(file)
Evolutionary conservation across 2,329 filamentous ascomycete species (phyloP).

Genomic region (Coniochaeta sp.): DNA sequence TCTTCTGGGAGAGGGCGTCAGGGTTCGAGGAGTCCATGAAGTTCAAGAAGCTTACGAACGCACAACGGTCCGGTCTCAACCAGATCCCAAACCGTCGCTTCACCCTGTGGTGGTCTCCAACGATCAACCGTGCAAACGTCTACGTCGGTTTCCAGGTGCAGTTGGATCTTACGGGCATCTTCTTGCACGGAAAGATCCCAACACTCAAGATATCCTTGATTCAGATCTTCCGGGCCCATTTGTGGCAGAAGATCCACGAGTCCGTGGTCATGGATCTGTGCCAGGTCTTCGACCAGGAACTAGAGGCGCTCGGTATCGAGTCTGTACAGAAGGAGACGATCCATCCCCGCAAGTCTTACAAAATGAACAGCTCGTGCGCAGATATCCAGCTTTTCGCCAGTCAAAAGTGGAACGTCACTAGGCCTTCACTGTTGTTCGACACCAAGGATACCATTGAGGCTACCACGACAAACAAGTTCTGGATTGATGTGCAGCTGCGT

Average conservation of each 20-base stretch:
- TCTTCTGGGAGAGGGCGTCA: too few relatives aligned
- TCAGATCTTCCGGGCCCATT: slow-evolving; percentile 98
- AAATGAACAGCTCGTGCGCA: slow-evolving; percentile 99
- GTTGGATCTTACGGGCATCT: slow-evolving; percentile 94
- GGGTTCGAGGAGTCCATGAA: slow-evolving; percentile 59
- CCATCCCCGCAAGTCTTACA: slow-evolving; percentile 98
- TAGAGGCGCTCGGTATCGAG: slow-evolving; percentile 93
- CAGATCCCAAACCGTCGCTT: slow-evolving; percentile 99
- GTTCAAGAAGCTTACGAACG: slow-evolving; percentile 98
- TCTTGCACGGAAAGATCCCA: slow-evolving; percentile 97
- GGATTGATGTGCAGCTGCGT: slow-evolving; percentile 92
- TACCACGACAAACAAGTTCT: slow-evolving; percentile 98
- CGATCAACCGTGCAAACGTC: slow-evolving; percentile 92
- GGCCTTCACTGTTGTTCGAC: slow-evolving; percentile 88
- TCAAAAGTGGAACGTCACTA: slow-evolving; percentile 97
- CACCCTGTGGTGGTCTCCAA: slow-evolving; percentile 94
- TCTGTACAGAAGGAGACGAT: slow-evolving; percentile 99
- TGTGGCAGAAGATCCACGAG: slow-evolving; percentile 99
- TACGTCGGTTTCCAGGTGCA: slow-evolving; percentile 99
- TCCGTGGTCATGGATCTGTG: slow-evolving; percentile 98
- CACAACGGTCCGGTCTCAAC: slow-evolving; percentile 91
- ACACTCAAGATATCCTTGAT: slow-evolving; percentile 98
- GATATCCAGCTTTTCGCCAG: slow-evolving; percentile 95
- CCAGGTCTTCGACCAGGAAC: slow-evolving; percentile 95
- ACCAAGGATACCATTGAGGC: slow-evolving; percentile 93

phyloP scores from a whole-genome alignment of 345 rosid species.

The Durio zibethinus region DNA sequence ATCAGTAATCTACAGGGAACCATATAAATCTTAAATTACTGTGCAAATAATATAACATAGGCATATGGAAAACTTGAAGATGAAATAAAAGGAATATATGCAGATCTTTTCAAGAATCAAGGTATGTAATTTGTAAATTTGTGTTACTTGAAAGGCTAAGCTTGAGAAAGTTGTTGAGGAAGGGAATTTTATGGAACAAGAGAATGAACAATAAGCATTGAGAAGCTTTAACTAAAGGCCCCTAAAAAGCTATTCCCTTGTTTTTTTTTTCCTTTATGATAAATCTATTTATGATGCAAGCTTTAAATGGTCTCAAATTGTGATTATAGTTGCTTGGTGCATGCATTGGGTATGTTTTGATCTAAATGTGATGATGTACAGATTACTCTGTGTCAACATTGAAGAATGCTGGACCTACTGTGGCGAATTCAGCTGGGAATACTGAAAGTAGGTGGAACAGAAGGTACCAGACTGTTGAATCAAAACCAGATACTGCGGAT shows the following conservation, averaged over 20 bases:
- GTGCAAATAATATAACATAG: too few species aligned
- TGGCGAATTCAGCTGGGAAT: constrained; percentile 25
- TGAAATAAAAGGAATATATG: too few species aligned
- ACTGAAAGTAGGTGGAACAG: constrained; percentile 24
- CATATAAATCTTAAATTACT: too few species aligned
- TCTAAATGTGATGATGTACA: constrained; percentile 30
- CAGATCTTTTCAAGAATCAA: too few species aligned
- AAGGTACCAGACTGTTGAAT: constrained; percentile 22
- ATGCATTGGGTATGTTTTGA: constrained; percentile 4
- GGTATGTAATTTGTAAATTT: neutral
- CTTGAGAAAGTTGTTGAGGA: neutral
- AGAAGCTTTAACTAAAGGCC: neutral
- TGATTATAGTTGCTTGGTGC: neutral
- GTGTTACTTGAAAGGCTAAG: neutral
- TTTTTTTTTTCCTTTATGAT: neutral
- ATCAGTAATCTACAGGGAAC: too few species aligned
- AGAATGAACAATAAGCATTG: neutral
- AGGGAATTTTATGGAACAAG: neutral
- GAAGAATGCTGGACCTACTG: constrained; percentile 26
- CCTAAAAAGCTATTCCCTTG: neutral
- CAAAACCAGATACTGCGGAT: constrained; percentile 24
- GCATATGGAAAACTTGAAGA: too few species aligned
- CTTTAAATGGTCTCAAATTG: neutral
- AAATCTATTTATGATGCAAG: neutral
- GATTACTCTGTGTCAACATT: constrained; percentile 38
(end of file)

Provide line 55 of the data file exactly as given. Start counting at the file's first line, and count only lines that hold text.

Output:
- GATTACTCTGTGTCAACATT: constrained; percentile 38